Frank Ryan Prize
The History department awards annually the Frank Ryan prize for the best Senior Honors thesis. This prize is named for Frank Winkler Ryan, an expert in American history and long-time instructor of the honors program since his appointment to the History department in 1957. Emeritus professor Ryan passed away in 2007.
The 2022 Frank Ryan Prize Winner
In May 334 BCE, at a river valley in northwestern Anatolia called the Granicus, Alexander the Great defeated a Persian army for the first time. For more than two thousand years afterwards, the details of how, when, and why that battle unfolded have remained heavily debated by ancient and modern scholars alike, with profound consequences for how we understand Alexander and his Asiatic campaign. Utilizing fresh evidence and clarifying through the 3D recreation, Register’s thesis attempts to construct a new outlook. A few consequences are immediately evident. The battle at the Granicus was in fact far less complicated and far more logical than both ancient historians and modern scholars often believe, both in regards to the choice of the valley itself, the choice of the Persian defense, and the exact events of the battle.
The 2021 Frank Ryan Prize Winner
Muiruri’s thesis explores how African migrant labourers in Durban navigated the urban space, colonial-capitalist political economy, and indigenous African political economy to develop new livelihood strategies that allowed them to survive and prosper. In particular, this thesis is interested in understanding how dynamics of job seeking, urban housing, and urban labour action affected the self-conceptions and group identities of young migrant labouring men, and how these altered categories of identity fostered challenges toward the settler colonial state and generation-based patriarchal African power structures. Muiruri argues that migrant labourers reformed indigenous African ontologies, renegotiated ideas of maturation and masculinity, and developed labour-based political organizing strategies to confront the specific urban challenges of heightened intercourse with the colonial state and dislocation from old African lifeways. In doing so, migrant labourers in Durban both expressed new senses of individual agency and developed durable social identities with other labourers from disparate rural origins. Over time, these labourers constructed a political and social infrastructure which substantially shifted the power in African politics toward the young and the landless; and leveraged this power to pose a genuine challenge to colonial-capitalist domination by acting on their new senses of individual power and collective potential. By focusing on the site of the city, Muiruri highlights how urban challenges combined with rural-informed life practices to forge new capabilities for social organizing and expanded political imaginations which could not have found root anywhere else in the colony.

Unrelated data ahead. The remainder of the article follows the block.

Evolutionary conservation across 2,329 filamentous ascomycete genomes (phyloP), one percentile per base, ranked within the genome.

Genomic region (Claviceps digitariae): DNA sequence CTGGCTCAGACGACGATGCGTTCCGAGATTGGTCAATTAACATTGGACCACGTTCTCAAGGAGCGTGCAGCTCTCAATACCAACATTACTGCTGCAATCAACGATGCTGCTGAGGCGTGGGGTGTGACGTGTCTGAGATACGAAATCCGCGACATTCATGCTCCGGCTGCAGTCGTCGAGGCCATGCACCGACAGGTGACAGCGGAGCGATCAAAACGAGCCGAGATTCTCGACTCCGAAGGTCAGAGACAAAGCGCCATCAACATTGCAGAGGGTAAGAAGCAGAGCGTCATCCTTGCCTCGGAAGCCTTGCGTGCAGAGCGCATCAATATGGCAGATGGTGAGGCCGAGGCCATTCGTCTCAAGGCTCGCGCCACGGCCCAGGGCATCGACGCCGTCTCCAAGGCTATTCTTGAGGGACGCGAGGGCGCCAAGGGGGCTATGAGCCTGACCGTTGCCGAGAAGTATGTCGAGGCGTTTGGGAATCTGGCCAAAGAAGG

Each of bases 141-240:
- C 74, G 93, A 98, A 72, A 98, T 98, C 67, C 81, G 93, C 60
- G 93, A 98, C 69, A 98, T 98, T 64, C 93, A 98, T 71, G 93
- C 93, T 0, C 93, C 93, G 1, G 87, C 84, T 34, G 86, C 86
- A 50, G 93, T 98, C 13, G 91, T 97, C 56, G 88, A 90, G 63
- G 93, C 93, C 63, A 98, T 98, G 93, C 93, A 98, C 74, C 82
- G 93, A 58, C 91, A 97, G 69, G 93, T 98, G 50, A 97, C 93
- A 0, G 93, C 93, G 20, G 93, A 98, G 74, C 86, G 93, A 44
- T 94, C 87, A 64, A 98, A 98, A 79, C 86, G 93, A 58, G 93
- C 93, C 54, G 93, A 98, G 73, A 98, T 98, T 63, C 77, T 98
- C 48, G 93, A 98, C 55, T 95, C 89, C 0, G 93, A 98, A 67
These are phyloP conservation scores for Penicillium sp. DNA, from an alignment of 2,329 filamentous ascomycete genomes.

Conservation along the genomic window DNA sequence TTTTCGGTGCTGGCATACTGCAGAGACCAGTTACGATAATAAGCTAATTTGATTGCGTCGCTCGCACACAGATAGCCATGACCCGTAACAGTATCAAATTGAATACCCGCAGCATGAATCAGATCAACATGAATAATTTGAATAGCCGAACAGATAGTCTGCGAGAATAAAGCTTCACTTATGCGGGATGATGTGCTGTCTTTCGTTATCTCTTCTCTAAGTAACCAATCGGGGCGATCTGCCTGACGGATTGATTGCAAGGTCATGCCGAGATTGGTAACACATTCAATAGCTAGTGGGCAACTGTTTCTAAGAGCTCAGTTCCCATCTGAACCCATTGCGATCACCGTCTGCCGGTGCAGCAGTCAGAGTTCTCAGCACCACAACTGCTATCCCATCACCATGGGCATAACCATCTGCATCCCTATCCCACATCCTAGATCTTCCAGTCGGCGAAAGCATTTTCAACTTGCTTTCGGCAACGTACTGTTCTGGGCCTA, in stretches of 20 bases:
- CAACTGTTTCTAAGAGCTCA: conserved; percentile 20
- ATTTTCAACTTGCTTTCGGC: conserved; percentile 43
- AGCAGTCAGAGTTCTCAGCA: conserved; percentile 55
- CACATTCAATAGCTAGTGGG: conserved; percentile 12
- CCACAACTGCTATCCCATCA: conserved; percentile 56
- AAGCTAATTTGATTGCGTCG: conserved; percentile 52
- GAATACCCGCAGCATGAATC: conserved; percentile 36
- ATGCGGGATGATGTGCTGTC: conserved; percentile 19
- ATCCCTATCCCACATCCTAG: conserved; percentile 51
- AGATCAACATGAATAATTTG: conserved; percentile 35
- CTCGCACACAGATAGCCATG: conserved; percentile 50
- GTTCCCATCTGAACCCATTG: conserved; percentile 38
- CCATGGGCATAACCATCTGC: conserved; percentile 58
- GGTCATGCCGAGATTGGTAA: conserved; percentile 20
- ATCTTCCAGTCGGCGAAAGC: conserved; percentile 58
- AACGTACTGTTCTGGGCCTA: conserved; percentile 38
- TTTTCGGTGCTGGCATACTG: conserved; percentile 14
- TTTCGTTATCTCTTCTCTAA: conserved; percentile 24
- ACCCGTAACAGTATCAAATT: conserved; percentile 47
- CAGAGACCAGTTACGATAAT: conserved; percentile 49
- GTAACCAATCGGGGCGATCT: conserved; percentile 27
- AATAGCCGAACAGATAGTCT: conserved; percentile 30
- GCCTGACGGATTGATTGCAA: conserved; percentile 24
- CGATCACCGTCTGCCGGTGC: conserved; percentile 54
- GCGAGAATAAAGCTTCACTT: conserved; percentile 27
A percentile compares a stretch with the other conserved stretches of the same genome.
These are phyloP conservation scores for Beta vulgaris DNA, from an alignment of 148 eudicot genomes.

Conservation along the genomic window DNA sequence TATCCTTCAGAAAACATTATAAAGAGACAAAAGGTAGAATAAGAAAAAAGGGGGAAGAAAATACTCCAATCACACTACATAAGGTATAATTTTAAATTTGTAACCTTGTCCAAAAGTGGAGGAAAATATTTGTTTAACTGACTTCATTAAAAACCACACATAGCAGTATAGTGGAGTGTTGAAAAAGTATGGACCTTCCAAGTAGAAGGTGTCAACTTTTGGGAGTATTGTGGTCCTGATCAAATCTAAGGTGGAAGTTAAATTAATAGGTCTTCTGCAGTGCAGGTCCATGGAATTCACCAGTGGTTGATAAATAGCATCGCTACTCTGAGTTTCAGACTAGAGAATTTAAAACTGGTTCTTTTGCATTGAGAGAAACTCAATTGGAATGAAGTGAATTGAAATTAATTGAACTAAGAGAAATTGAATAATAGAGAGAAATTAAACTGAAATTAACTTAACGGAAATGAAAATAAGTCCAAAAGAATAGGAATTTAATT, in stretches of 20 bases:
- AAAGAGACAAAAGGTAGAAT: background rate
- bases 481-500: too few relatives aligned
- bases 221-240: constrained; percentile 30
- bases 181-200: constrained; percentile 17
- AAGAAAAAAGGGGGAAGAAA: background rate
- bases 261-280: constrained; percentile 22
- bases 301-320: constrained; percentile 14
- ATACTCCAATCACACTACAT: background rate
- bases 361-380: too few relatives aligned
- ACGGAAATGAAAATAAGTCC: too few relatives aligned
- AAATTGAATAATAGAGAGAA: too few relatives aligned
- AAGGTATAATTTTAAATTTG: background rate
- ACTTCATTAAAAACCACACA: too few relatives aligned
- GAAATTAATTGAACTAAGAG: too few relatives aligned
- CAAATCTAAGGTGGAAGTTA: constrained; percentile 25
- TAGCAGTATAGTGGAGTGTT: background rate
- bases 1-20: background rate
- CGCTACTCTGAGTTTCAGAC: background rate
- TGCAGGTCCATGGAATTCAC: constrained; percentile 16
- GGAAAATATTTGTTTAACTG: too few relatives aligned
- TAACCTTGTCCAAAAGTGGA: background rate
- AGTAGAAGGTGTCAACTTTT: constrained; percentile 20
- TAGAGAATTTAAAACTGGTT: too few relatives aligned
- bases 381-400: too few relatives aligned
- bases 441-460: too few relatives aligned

The 2020 Frank Ryan Prize Winner
Cheng’s thesis explores the 1989 Tiananmen Square demonstrators’ motivations for choosing “Nothing to My Name” (Cui Jian, 1986) as their protest anthem, in tension with their relative socioeconomic privilege. Through analyzing topics of post-reform educational policy changes, the 1983 Anti-Spiritual Pollution Campaign, and dissemination of corruption as “crisis” within 1980s China, it argues that there was one major theme which contributed to and eventually drove Chinese students to the stark conclusion that they had “nothing:” The erosion of the relationship between the Chinese Communist Party and Chinese students which occurred throughout the course of the 1980s. At the larger level, this thesis highlights how the immense social changes which swept post-1978 reform China not only molded Chinese society as a whole, but shook the Chinese government to its very core. Utilizing originally conducted simple surveys, oral history accounts, and interdisciplinary sociological-historical analysis, this thesis contributes an alternative framework for understanding the 1989 Tiananmen Square Protests, as a site through which students attempted to negotiate and grapple with their loss of trust in the Party, privileged political voice, and faith in society—the loss of “everything”—that they experienced throughout the 1980s. Ultimately, this thesis concludes that the Party played an unintentionally cataclysmic role in the 1989 Tiananmen Protests through its usage of often-oversimplifying messaging to address complex social problems—a trend which continues into today, with uncertain effects.